Home > AGW, carbon pricing, Cato, climate, Jerry Taylor, Pickens, wind > More carbon tax advocacy, this time from Jerry Taylor/Cato, in a piece criticizing Pickens’ plan

More carbon tax advocacy, this time from Jerry Taylor/Cato, in a piece criticizing Pickens’ plan

Jerry Taylor, a senior fellow at the Cato Institute, published a pithy criticism in last week’s Financial Post of T. Boone Pickens’ plan to get wind subsidies and other favors from Congress;  said Taylor:  “Virtually every claim made by T. Boone Pickens to justify the lavish subsidies he is seeking for his wind energy investments is flat wrong.”

Jerry also had a few interesting things to say about about carbon taxes:

Fourth, if reducing our carbon footprint is the goal, then the most direct and efficient means of reducing that footprint is to impose a tax on carbon emissions and then leave it to the market to sort out how to most efficiently order affairs under those new prices. Maybe it will mean windmills and CNG [compressed natural gas], but maybe not. Perhaps it will mean more nuclear power, new hydrogen-powered fuel cells, “clean” coal, the emergence of cellulosic ethanol, battery-powered cars or hybrids — or a continuation of the existing energy base but less consumption as a consequence.

(emphasis added)

I agree with Jerry, but note that Jerry he has not explicitly accepted that reducing our carbon footprint SHOULD be a goal.  Rather, he has simply concluded that, should such a goal be adopted,  that carbon taxes are the best policy tool.  And that might be as much as we can expect, from the time being, from a long-time advocate of limited government such as Jerry.

Jerry Taylor joins Ron Bailey (Reason), George Will, AEI and a long list of others in favoring carbon taxes over any other AGW-directed policies.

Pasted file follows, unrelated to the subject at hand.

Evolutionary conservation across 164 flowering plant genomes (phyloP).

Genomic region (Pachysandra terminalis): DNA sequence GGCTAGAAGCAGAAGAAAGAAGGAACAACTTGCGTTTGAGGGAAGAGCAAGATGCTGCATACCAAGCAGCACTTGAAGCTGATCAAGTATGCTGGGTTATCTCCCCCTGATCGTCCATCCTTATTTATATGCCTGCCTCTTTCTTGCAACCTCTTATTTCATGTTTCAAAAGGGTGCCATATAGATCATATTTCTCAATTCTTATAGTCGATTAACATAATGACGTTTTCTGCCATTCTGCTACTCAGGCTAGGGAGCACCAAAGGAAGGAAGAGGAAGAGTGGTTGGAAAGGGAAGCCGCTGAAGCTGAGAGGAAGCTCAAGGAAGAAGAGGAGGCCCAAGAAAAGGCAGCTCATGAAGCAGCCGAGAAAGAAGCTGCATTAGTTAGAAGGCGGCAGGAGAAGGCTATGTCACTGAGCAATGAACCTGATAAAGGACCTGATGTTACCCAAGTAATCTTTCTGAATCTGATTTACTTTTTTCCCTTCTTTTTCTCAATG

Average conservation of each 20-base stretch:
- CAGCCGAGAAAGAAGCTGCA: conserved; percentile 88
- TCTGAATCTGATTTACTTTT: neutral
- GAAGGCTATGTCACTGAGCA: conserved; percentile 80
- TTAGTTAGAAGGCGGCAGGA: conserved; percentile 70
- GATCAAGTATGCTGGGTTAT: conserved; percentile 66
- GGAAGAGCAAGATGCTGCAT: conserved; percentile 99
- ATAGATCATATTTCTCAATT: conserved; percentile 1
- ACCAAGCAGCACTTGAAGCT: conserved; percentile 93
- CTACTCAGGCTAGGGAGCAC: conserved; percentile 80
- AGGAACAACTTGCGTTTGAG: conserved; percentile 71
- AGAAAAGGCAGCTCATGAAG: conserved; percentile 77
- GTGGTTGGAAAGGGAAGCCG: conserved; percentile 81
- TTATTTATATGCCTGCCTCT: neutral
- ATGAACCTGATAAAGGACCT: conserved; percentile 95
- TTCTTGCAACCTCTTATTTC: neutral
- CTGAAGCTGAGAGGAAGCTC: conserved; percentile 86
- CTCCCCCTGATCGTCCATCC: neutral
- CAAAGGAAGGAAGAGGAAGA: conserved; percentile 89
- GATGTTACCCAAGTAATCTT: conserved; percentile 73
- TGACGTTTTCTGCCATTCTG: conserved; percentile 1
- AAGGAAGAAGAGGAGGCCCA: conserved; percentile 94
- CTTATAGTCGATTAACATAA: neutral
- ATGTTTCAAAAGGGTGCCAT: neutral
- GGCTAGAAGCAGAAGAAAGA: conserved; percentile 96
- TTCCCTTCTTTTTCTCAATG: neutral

1. crf
    August 1st, 2008 at 02:57 | #1

    As you’ve mentioned, in Canada, the British Columbia Liberal party government (which is centre-right) has a carbon tax (at least a partial one). The leader of federal opposition Liberal party has also proposed a national carbon tax.

    One issue in a market with a carbon tax is how to deal fairly with imported goods that may have had no costs, or unequivalent costs, applied in their country of origin for the carbon dioxide emitted in their manufacture.

  2. TokyoTom
    July 31st, 2008 at 02:29 | #2

    Silas, I’m not as sure as you about the motives of “most” enviros. I think plenty just want to see effective action and, aware of the lack of stomach by Congresscritters for anything that says “tax”, favor cap and trade and legal mandates/technology forcing as a result. I think that most are aware that corporate interests are more adept than they at manipulating government, but since that is exactly the battle, it doesn’t occur to them NOT to try to use the government to micromanage.

    I understand the libertarian concern that resource taxes will end up being additional, but that’s why I favor creating popular support for the rebate side of the equation.

  3. July 30th, 2008 at 20:26 | #3

    Keeping in mind that most environmentalists have major left-wing or selfish goals alongside them, it’s no suprise that they’re going to reject a solution that doesn’t satisfy those goals, even if it is the most efficient.

    I don’t see any reason why a libertarian shouldn’t favor Pigouvian taxes over taxes on labor and investment, if it’s a simple replacement of one for the other, but then there’s always that nebulous fear that a “replacement” will be an “addition”.

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